My position on the Pirates’ roster bloodbath from a year ago is well-documented (meaning, documented in posts on this blog that like three humans accidentally saw while Googling whether or not Elvis was left-handed), but many of the principles I’ve argued about — in a nutshell, the merits of paying to keep an aging proven-noncompetitive baseball team together versus utilizing playing time as a resource to improve and evaluate players who may fit a longer-term plan — are extremely well articulated in this post by Joe Posnanski, one of the best baseball writers out there today.
Posnanski’s rational frustration in this post is specifically geared towards his hometown Royals, but it’s an equally applicable retort to the Pirate masses who were outraged at Neal Huntington a year ago (and continue to be).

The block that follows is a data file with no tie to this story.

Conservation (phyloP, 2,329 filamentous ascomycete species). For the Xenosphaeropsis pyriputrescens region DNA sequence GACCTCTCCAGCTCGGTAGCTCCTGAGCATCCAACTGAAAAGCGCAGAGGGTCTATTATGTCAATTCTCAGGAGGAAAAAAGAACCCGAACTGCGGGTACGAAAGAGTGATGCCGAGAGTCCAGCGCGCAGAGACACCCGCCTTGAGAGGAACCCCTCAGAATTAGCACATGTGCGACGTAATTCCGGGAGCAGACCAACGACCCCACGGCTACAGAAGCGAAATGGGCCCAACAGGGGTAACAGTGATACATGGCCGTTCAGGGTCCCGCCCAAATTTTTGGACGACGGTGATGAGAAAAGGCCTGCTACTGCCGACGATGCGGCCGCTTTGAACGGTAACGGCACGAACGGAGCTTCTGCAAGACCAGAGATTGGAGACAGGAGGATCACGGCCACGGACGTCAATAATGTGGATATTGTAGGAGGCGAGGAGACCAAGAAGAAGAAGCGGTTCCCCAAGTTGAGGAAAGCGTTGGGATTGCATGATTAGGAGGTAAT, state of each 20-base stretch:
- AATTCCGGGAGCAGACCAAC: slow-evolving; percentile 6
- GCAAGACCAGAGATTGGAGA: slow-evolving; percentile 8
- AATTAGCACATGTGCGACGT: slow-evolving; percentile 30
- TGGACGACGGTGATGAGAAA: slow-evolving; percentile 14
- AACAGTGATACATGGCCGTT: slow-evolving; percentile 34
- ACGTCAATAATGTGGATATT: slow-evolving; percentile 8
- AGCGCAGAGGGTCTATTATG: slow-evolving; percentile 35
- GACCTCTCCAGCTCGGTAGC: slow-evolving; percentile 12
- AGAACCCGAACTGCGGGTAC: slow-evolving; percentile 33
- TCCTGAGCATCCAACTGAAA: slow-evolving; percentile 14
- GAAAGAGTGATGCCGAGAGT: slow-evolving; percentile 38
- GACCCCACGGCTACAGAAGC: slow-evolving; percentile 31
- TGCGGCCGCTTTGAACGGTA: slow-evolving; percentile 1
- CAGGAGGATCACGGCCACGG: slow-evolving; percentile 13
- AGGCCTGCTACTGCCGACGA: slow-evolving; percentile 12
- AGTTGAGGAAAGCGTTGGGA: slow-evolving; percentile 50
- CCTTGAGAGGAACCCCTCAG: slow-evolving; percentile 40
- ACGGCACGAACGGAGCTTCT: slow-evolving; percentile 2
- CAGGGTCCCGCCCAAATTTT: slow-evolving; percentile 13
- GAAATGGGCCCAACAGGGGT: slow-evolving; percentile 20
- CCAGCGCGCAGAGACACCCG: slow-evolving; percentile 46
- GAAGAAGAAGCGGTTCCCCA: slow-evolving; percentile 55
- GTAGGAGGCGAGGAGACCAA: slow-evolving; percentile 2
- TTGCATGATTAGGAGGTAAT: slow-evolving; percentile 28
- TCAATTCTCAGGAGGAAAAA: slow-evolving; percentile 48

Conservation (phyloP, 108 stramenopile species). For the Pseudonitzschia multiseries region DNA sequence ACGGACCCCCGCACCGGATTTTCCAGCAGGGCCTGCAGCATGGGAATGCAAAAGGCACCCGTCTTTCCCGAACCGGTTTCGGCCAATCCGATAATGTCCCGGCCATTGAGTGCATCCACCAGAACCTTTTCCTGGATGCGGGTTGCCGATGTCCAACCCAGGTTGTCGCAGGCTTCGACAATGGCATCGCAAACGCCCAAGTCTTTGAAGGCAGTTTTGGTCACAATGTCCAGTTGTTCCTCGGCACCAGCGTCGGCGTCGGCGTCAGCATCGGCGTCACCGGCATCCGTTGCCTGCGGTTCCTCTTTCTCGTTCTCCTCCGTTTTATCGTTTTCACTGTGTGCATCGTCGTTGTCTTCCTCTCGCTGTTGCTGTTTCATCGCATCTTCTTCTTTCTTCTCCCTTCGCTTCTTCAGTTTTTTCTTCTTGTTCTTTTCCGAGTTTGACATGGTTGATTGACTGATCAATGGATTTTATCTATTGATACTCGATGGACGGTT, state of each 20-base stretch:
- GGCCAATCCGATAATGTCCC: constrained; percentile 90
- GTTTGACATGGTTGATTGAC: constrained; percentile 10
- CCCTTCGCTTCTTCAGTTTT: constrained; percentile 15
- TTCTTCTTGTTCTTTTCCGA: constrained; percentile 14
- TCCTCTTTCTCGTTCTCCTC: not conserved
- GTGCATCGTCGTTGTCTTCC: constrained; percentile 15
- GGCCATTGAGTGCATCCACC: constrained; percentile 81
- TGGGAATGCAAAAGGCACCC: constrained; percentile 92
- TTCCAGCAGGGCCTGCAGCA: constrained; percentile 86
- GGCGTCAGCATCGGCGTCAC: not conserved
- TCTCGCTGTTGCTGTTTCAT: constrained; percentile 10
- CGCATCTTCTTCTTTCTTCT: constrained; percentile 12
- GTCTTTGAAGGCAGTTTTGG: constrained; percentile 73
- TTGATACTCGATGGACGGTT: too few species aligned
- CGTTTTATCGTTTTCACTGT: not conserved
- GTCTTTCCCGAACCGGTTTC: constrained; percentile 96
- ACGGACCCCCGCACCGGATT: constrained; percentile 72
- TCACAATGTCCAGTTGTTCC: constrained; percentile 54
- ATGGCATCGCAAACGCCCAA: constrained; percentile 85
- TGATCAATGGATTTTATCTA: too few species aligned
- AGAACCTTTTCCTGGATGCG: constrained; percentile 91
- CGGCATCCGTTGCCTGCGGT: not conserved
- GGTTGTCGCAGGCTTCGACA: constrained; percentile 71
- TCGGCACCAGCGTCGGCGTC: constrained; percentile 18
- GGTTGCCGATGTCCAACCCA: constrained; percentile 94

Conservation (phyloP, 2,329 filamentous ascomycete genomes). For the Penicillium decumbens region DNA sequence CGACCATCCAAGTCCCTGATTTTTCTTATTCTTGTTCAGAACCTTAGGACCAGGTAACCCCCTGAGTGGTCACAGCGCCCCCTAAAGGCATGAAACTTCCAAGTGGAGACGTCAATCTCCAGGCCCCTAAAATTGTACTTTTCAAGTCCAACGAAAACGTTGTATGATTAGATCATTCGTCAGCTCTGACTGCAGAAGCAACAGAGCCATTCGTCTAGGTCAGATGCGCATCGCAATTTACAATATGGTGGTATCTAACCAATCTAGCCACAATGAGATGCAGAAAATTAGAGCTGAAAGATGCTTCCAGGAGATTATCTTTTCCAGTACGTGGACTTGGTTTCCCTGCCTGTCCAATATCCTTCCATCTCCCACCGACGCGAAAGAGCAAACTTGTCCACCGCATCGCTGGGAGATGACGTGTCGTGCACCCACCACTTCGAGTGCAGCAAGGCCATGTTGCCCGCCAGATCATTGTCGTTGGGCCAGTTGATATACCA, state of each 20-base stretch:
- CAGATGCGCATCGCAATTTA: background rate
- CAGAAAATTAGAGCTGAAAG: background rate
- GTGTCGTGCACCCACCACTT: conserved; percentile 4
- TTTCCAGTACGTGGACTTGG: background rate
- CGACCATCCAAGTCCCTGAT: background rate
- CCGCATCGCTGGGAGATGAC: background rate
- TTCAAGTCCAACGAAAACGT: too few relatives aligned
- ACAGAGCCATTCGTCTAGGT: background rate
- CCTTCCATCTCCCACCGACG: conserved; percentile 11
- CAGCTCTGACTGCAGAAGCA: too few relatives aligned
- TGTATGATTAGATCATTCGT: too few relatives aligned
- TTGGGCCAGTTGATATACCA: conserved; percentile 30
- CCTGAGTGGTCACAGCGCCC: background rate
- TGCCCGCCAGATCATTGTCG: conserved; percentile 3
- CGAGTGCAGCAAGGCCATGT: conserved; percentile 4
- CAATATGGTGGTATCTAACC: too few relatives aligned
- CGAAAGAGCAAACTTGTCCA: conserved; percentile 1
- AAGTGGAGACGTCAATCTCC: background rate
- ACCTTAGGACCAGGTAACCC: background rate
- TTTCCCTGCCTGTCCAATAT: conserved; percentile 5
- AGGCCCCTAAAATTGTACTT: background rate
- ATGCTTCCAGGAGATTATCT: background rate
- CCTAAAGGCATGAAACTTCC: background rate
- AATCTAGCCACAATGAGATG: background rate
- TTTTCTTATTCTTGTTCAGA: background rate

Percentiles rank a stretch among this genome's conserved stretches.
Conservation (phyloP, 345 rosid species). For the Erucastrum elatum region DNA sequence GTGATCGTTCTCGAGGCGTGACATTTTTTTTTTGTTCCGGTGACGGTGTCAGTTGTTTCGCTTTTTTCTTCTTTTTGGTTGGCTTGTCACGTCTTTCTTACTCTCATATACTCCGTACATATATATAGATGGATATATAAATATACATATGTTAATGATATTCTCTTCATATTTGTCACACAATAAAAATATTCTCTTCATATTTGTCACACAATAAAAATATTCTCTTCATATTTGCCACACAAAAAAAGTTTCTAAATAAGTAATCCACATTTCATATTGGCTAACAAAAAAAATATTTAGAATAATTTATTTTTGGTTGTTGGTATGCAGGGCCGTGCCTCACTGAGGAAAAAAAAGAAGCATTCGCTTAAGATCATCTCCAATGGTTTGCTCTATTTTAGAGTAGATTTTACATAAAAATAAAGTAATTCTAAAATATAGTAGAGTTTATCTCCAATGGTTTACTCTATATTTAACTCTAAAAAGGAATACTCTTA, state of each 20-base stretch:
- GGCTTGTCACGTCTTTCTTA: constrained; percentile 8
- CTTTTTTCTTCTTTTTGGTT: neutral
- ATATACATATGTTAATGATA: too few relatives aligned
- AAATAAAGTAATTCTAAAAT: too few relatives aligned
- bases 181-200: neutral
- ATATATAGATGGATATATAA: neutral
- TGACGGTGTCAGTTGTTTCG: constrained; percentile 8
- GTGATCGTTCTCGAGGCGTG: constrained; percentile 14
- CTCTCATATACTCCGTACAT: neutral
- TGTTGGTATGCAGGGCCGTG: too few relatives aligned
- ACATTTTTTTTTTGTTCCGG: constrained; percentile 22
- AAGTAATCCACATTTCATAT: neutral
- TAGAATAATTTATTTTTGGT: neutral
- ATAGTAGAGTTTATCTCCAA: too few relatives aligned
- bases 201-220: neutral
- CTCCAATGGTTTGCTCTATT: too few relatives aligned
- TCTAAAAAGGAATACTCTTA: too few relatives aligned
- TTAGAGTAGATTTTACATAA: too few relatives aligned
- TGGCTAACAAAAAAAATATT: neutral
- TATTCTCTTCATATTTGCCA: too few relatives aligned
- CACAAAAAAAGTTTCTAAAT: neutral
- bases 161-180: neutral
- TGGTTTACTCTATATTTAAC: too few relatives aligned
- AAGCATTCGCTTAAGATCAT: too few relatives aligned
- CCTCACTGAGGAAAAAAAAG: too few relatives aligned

Incidentally, the Pirates beat the Brewers tonight off another unexpectedly competent Brian Burres start, 6 RBI by 6 different players (including Burres), another solid bullpen performance, and a hilarious baserunning mistake in the 9th by Ryan Braun. The Pirates are currently sitting at 18-22, and are better than 8 other teams in baseball at the moment, though their astonishing -100 run differential (by far the worst in the majors) suggests their near-.500 record isn’t representative of their actual play and is likely to regress (even if the -100 is in itself also probably not representative of their play, as it includes a lot of piled-on blowouts and meltdowns by Charlie Morton and Hayden Penn).
My point is just, the Pirates are doing what the Posnanski article is saying and taking advantage of the time they have to evaluate players, and the team isn’t embarrassing itself in the process (and in fact, is playing about the same as it was a year ago). Isn’t this at least a little more refreshing than the hypothetical alternative of watching Jack Wilson, Freddy Sanchez (both DLed), Jason Bay (would’ve left regardless), Adam LaRoche, and Nate McLouth earning $50+ million between them and the Pirates being, like, 19-21?
Tags: Joe Posnanski